But, at that point, you kind of have the ... I think they call it a slot machine effect, where you have put so much time and money into it that you can't back off. So, you say, "Well, you know what? I'm just gonna let it sit out there. It is a website so I'm just gonna let it be and maybe down the road, I will get a more serious website." Well, at the same time, people are coming to your website who are your customers and they are judging you and they're saying, "Wow, this person only spent $50 on this website. He or she is really not serious about their business."
Jake Braun:
Yeah, I think when we were preparing for the podcast, you told me about a hair dye analogy.
Mirela Setkic:
Oh, yeah, yeah, yeah. Okay, good point. Yeah. So when I think of Wix or Squarespace, I think of dyeing your hair or going to a hair stylist to get highlights, so every now and then I like to put some partial highlights in my hair. And I can go to CVS or Walgreens and I can get a box of hair dye and a highlighting kit for $5 to $10. And on the back of the box it shows me this beautiful picture and pretty much says, "You too can have this hair if you follow these instructions." Nine out of ten times, people go home and they try their best to follow those instructions and at the end of it, they do not have the hair that they thought that they were going to have. Something happened, I don't know what it is, probably because they don't have the skill to do hair.
An alternative to that is going to a hair stylist, a professional hair stylist or hair salon, which is the option that I choose because even though I will send $100 or $120 of my highlights, I know that my hair stylist is professionally trained and understands all of the features of human hair, all of the techniques for coloring human hair, and at the end of my session at my hair salon, I actually have beautiful hair and if something goes wrong, I can go back to my hair stylists and he or she can fix my hair. If I take the $5 or $10 hair dye box from CVS and I mess up my own hair at home, I don't have anyone else to blame, I can just blame myself. The hair dye company is going to just ask me if I followed instructions and it's all on me.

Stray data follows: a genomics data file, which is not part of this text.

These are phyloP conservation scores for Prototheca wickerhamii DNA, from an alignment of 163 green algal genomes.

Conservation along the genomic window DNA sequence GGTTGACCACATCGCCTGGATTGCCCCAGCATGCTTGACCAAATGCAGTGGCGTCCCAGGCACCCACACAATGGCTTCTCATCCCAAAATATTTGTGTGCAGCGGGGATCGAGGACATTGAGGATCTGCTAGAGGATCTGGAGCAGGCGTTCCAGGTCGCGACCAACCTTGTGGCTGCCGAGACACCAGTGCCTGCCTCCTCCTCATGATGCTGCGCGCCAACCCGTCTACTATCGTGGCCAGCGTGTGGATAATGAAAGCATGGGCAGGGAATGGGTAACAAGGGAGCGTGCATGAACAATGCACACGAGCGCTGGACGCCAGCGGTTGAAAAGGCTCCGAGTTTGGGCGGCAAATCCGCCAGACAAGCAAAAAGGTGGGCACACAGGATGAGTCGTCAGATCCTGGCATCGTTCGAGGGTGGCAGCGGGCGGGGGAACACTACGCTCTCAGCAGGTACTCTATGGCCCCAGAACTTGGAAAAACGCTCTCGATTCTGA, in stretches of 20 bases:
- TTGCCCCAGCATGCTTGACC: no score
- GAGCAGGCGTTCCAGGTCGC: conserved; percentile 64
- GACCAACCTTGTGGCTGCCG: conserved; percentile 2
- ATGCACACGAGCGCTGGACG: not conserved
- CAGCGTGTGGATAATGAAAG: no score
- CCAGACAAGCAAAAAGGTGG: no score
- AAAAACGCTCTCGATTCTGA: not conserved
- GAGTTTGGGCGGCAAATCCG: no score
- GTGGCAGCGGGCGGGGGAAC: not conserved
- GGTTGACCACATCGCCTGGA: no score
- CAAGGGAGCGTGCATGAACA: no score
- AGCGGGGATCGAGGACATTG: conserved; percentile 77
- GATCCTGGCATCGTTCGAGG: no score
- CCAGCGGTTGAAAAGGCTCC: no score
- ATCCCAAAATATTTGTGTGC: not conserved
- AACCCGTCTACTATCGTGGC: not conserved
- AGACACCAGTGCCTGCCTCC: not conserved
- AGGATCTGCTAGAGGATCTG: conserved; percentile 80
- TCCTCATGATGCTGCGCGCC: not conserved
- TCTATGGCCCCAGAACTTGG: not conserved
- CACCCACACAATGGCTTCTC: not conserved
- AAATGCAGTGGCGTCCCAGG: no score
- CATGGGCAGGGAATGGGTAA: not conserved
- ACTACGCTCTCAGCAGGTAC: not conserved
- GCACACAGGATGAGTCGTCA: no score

Jake Braun:
Yeah, it's crazy how websites are one of the professional services that I think are most overlooked if a business needs help with the plumbing or the electricity in their establishment, I doubt that they try and do it themselves or have one of their employees do it first. But when you come to websites, for some reason, there's a mentality that anyone who knows how to use the internet can do it. And I think I was looking at this statistic that 46% of customers say a website and how the website looks, is the biggest trust factor for deciding whether to trust that business.
So the website is super important, you should really make sure it's super professional and it conveys that to your potential customers.
And then moving past websites to some other digital marketing efforts, what do you think Mirela, are some other marketing activities that a business should be engaged in online?
Mirela Setkic:
Well I think the most obvious one is social media marketing. And just choosing the most appropriate platforms for your business. And focusing on quality over quantity of platforms and also the content that you post. For example, if you don't have anything interesting or relevant to say on Twitter, you probably should not be tweeting. Tweeting just for the sake of tweeting is a terrible idea. You might come across as annoying, might come across as someone who is not really a voice of authority in the industry. So you might just kind of be doing a disservice to your brand.
So I say, think about who your customers are and where your customers go to gather information and consume news and where do they gather online? If they're gathering on Instagram or Pinterest, that's where you should be. You should not be on Twitter if your customers are not on Twitter.